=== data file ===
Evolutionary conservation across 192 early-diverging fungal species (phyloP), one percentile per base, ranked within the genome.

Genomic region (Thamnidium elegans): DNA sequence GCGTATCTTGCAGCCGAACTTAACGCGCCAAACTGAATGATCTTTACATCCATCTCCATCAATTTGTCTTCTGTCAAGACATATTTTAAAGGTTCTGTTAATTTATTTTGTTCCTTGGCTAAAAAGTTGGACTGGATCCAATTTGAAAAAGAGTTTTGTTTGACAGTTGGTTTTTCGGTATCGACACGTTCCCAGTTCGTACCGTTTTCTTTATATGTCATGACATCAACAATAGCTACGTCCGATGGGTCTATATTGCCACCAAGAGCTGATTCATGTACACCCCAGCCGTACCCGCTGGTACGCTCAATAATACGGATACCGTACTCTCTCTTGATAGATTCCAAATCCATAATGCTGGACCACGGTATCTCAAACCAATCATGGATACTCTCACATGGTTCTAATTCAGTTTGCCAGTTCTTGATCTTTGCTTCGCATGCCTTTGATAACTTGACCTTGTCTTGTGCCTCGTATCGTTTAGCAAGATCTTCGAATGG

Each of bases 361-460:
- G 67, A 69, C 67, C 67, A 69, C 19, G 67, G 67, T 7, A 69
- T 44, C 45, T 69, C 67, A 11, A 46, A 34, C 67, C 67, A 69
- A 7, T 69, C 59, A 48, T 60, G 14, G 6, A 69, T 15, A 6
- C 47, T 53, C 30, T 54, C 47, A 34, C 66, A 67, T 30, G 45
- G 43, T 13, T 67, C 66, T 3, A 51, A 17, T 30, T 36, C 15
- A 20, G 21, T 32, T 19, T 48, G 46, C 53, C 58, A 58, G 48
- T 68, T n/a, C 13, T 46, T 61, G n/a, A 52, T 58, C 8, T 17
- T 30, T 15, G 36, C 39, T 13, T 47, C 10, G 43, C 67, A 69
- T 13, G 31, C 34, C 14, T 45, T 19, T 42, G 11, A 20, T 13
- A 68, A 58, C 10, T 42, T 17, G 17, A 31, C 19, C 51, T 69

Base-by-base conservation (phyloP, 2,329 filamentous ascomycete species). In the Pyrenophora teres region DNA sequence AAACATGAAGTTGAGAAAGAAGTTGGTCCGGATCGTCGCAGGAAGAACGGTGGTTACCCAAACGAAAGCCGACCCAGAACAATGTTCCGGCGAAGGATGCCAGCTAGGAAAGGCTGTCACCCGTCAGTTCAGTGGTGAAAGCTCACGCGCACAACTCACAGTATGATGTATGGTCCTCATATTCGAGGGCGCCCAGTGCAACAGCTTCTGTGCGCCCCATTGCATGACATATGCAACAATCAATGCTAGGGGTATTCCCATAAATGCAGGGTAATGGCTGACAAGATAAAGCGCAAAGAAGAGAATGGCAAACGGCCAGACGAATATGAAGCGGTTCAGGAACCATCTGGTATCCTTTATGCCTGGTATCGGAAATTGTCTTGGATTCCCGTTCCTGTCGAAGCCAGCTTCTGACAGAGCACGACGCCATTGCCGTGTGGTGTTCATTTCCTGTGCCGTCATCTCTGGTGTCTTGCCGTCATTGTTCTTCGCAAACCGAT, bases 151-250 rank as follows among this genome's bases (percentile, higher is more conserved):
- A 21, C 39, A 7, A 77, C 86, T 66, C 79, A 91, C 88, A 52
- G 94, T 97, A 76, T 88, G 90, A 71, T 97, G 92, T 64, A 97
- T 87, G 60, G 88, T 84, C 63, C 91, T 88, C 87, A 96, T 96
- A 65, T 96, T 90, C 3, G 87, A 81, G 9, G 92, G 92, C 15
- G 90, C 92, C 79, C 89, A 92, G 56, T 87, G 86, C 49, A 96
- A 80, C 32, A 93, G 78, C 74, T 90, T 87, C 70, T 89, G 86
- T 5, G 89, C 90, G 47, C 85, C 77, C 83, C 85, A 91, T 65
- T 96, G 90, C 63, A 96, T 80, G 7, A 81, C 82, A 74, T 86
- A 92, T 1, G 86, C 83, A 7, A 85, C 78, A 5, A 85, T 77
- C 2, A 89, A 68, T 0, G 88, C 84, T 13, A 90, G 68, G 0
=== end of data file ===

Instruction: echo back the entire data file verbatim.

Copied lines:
Evolutionary conservation across 192 early-diverging fungal species (phyloP), one percentile per base, ranked within the genome.

Genomic region (Thamnidium elegans): DNA sequence GCGTATCTTGCAGCCGAACTTAACGCGCCAAACTGAATGATCTTTACATCCATCTCCATCAATTTGTCTTCTGTCAAGACATATTTTAAAGGTTCTGTTAATTTATTTTGTTCCTTGGCTAAAAAGTTGGACTGGATCCAATTTGAAAAAGAGTTTTGTTTGACAGTTGGTTTTTCGGTATCGACACGTTCCCAGTTCGTACCGTTTTCTTTATATGTCATGACATCAACAATAGCTACGTCCGATGGGTCTATATTGCCACCAAGAGCTGATTCATGTACACCCCAGCCGTACCCGCTGGTACGCTCAATAATACGGATACCGTACTCTCTCTTGATAGATTCCAAATCCATAATGCTGGACCACGGTATCTCAAACCAATCATGGATACTCTCACATGGTTCTAATTCAGTTTGCCAGTTCTTGATCTTTGCTTCGCATGCCTTTGATAACTTGACCTTGTCTTGTGCCTCGTATCGTTTAGCAAGATCTTCGAATGG

Each of bases 361-460:
- G 67, A 69, C 67, C 67, A 69, C 19, G 67, G 67, T 7, A 69
- T 44, C 45, T 69, C 67, A 11, A 46, A 34, C 67, C 67, A 69
- A 7, T 69, C 59, A 48, T 60, G 14, G 6, A 69, T 15, A 6
- C 47, T 53, C 30, T 54, C 47, A 34, C 66, A 67, T 30, G 45
- G 43, T 13, T 67, C 66, T 3, A 51, A 17, T 30, T 36, C 15
- A 20, G 21, T 32, T 19, T 48, G 46, C 53, C 58, A 58, G 48
- T 68, T n/a, C 13, T 46, T 61, G n/a, A 52, T 58, C 8, T 17
- T 30, T 15, G 36, C 39, T 13, T 47, C 10, G 43, C 67, A 69
- T 13, G 31, C 34, C 14, T 45, T 19, T 42, G 11, A 20, T 13
- A 68, A 58, C 10, T 42, T 17, G 17, A 31, C 19, C 51, T 69

Base-by-base conservation (phyloP, 2,329 filamentous ascomycete species). In the Pyrenophora teres region DNA sequence AAACATGAAGTTGAGAAAGAAGTTGGTCCGGATCGTCGCAGGAAGAACGGTGGTTACCCAAACGAAAGCCGACCCAGAACAATGTTCCGGCGAAGGATGCCAGCTAGGAAAGGCTGTCACCCGTCAGTTCAGTGGTGAAAGCTCACGCGCACAACTCACAGTATGATGTATGGTCCTCATATTCGAGGGCGCCCAGTGCAACAGCTTCTGTGCGCCCCATTGCATGACATATGCAACAATCAATGCTAGGGGTATTCCCATAAATGCAGGGTAATGGCTGACAAGATAAAGCGCAAAGAAGAGAATGGCAAACGGCCAGACGAATATGAAGCGGTTCAGGAACCATCTGGTATCCTTTATGCCTGGTATCGGAAATTGTCTTGGATTCCCGTTCCTGTCGAAGCCAGCTTCTGACAGAGCACGACGCCATTGCCGTGTGGTGTTCATTTCCTGTGCCGTCATCTCTGGTGTCTTGCCGTCATTGTTCTTCGCAAACCGAT, bases 151-250 rank as follows among this genome's bases (percentile, higher is more conserved):
- A 21, C 39, A 7, A 77, C 86, T 66, C 79, A 91, C 88, A 52
- G 94, T 97, A 76, T 88, G 90, A 71, T 97, G 92, T 64, A 97
- T 87, G 60, G 88, T 84, C 63, C 91, T 88, C 87, A 96, T 96
- A 65, T 96, T 90, C 3, G 87, A 81, G 9, G 92, G 92, C 15
- G 90, C 92, C 79, C 89, A 92, G 56, T 87, G 86, C 49, A 96
- A 80, C 32, A 93, G 78, C 74, T 90, T 87, C 70, T 89, G 86
- T 5, G 89, C 90, G 47, C 85, C 77, C 83, C 85, A 91, T 65
- T 96, G 90, C 63, A 96, T 80, G 7, A 81, C 82, A 74, T 86
- A 92, T 1, G 86, C 83, A 7, A 85, C 78, A 5, A 85, T 77
- C 2, A 89, A 68, T 0, G 88, C 84, T 13, A 90, G 68, G 0